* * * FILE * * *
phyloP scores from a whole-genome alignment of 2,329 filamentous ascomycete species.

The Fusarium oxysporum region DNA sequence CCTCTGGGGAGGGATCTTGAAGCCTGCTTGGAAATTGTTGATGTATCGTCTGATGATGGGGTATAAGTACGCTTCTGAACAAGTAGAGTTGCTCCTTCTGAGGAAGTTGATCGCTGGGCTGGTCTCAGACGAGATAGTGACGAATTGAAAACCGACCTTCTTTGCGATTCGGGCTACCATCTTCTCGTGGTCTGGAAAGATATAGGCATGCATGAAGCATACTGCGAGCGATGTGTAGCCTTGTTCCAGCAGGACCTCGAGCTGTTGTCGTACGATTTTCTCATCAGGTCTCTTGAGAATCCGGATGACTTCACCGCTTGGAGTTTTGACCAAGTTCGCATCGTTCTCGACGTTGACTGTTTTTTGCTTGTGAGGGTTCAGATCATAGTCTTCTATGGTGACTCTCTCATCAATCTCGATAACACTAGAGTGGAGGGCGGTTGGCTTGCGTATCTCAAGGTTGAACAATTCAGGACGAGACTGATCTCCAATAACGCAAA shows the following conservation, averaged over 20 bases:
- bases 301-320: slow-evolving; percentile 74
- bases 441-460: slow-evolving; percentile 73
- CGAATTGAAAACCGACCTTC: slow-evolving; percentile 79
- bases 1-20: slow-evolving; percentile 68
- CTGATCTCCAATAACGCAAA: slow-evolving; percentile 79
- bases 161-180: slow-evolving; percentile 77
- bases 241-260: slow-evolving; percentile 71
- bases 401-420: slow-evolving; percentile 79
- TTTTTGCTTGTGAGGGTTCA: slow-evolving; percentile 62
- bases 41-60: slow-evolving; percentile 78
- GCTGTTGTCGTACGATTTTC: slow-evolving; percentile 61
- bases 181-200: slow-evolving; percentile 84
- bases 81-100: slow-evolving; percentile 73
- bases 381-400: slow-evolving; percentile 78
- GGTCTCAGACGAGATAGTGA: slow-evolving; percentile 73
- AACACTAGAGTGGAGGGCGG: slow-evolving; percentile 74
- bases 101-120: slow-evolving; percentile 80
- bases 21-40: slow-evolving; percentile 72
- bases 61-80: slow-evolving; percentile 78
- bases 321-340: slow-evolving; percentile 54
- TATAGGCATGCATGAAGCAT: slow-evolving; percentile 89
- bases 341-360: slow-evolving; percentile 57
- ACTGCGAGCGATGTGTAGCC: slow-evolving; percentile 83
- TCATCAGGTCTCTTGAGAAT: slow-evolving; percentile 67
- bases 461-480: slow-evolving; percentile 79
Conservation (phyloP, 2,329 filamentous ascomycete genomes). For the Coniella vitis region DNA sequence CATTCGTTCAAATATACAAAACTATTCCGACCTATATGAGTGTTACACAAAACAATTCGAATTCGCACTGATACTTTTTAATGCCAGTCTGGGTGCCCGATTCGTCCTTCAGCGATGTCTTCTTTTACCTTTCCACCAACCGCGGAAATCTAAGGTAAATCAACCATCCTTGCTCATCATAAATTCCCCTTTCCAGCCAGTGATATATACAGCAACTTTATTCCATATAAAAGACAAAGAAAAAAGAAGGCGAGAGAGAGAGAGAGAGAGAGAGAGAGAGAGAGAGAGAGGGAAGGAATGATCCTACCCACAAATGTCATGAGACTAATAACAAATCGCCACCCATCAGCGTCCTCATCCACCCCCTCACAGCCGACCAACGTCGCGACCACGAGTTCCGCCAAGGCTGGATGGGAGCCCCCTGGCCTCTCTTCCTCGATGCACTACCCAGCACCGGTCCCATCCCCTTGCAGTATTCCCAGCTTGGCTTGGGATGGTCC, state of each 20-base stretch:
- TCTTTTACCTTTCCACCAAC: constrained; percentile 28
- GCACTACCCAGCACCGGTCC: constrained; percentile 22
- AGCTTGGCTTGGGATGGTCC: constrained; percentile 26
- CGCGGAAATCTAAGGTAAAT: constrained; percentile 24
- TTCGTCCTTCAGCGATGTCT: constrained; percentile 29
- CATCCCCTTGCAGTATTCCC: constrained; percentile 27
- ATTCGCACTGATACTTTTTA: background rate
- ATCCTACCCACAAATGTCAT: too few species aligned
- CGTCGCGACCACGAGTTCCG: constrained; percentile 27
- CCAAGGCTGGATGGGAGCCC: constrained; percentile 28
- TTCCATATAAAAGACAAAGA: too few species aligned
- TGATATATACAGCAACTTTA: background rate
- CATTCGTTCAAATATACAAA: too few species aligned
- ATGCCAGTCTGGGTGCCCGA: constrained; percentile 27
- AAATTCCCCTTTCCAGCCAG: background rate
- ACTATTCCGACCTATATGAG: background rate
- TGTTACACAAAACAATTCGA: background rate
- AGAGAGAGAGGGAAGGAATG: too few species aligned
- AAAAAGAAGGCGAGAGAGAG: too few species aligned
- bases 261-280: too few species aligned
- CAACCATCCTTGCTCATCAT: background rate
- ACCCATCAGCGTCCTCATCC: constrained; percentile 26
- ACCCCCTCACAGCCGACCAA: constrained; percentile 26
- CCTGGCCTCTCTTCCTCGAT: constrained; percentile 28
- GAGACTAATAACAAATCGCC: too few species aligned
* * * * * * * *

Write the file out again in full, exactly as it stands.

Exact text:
phyloP scores from a whole-genome alignment of 2,329 filamentous ascomycete species.

The Fusarium oxysporum region DNA sequence CCTCTGGGGAGGGATCTTGAAGCCTGCTTGGAAATTGTTGATGTATCGTCTGATGATGGGGTATAAGTACGCTTCTGAACAAGTAGAGTTGCTCCTTCTGAGGAAGTTGATCGCTGGGCTGGTCTCAGACGAGATAGTGACGAATTGAAAACCGACCTTCTTTGCGATTCGGGCTACCATCTTCTCGTGGTCTGGAAAGATATAGGCATGCATGAAGCATACTGCGAGCGATGTGTAGCCTTGTTCCAGCAGGACCTCGAGCTGTTGTCGTACGATTTTCTCATCAGGTCTCTTGAGAATCCGGATGACTTCACCGCTTGGAGTTTTGACCAAGTTCGCATCGTTCTCGACGTTGACTGTTTTTTGCTTGTGAGGGTTCAGATCATAGTCTTCTATGGTGACTCTCTCATCAATCTCGATAACACTAGAGTGGAGGGCGGTTGGCTTGCGTATCTCAAGGTTGAACAATTCAGGACGAGACTGATCTCCAATAACGCAAA shows the following conservation, averaged over 20 bases:
- bases 301-320: slow-evolving; percentile 74
- bases 441-460: slow-evolving; percentile 73
- CGAATTGAAAACCGACCTTC: slow-evolving; percentile 79
- bases 1-20: slow-evolving; percentile 68
- CTGATCTCCAATAACGCAAA: slow-evolving; percentile 79
- bases 161-180: slow-evolving; percentile 77
- bases 241-260: slow-evolving; percentile 71
- bases 401-420: slow-evolving; percentile 79
- TTTTTGCTTGTGAGGGTTCA: slow-evolving; percentile 62
- bases 41-60: slow-evolving; percentile 78
- GCTGTTGTCGTACGATTTTC: slow-evolving; percentile 61
- bases 181-200: slow-evolving; percentile 84
- bases 81-100: slow-evolving; percentile 73
- bases 381-400: slow-evolving; percentile 78
- GGTCTCAGACGAGATAGTGA: slow-evolving; percentile 73
- AACACTAGAGTGGAGGGCGG: slow-evolving; percentile 74
- bases 101-120: slow-evolving; percentile 80
- bases 21-40: slow-evolving; percentile 72
- bases 61-80: slow-evolving; percentile 78
- bases 321-340: slow-evolving; percentile 54
- TATAGGCATGCATGAAGCAT: slow-evolving; percentile 89
- bases 341-360: slow-evolving; percentile 57
- ACTGCGAGCGATGTGTAGCC: slow-evolving; percentile 83
- TCATCAGGTCTCTTGAGAAT: slow-evolving; percentile 67
- bases 461-480: slow-evolving; percentile 79
Conservation (phyloP, 2,329 filamentous ascomycete genomes). For the Coniella vitis region DNA sequence CATTCGTTCAAATATACAAAACTATTCCGACCTATATGAGTGTTACACAAAACAATTCGAATTCGCACTGATACTTTTTAATGCCAGTCTGGGTGCCCGATTCGTCCTTCAGCGATGTCTTCTTTTACCTTTCCACCAACCGCGGAAATCTAAGGTAAATCAACCATCCTTGCTCATCATAAATTCCCCTTTCCAGCCAGTGATATATACAGCAACTTTATTCCATATAAAAGACAAAGAAAAAAGAAGGCGAGAGAGAGAGAGAGAGAGAGAGAGAGAGAGAGAGAGAGGGAAGGAATGATCCTACCCACAAATGTCATGAGACTAATAACAAATCGCCACCCATCAGCGTCCTCATCCACCCCCTCACAGCCGACCAACGTCGCGACCACGAGTTCCGCCAAGGCTGGATGGGAGCCCCCTGGCCTCTCTTCCTCGATGCACTACCCAGCACCGGTCCCATCCCCTTGCAGTATTCCCAGCTTGGCTTGGGATGGTCC, state of each 20-base stretch:
- TCTTTTACCTTTCCACCAAC: constrained; percentile 28
- GCACTACCCAGCACCGGTCC: constrained; percentile 22
- AGCTTGGCTTGGGATGGTCC: constrained; percentile 26
- CGCGGAAATCTAAGGTAAAT: constrained; percentile 24
- TTCGTCCTTCAGCGATGTCT: constrained; percentile 29
- CATCCCCTTGCAGTATTCCC: constrained; percentile 27
- ATTCGCACTGATACTTTTTA: background rate
- ATCCTACCCACAAATGTCAT: too few species aligned
- CGTCGCGACCACGAGTTCCG: constrained; percentile 27
- CCAAGGCTGGATGGGAGCCC: constrained; percentile 28
- TTCCATATAAAAGACAAAGA: too few species aligned
- TGATATATACAGCAACTTTA: background rate
- CATTCGTTCAAATATACAAA: too few species aligned
- ATGCCAGTCTGGGTGCCCGA: constrained; percentile 27
- AAATTCCCCTTTCCAGCCAG: background rate
- ACTATTCCGACCTATATGAG: background rate
- TGTTACACAAAACAATTCGA: background rate
- AGAGAGAGAGGGAAGGAATG: too few species aligned
- AAAAAGAAGGCGAGAGAGAG: too few species aligned
- bases 261-280: too few species aligned
- CAACCATCCTTGCTCATCAT: background rate
- ACCCATCAGCGTCCTCATCC: constrained; percentile 26
- ACCCCCTCACAGCCGACCAA: constrained; percentile 26
- CCTGGCCTCTCTTCCTCGAT: constrained; percentile 28
- GAGACTAATAACAAATCGCC: too few species aligned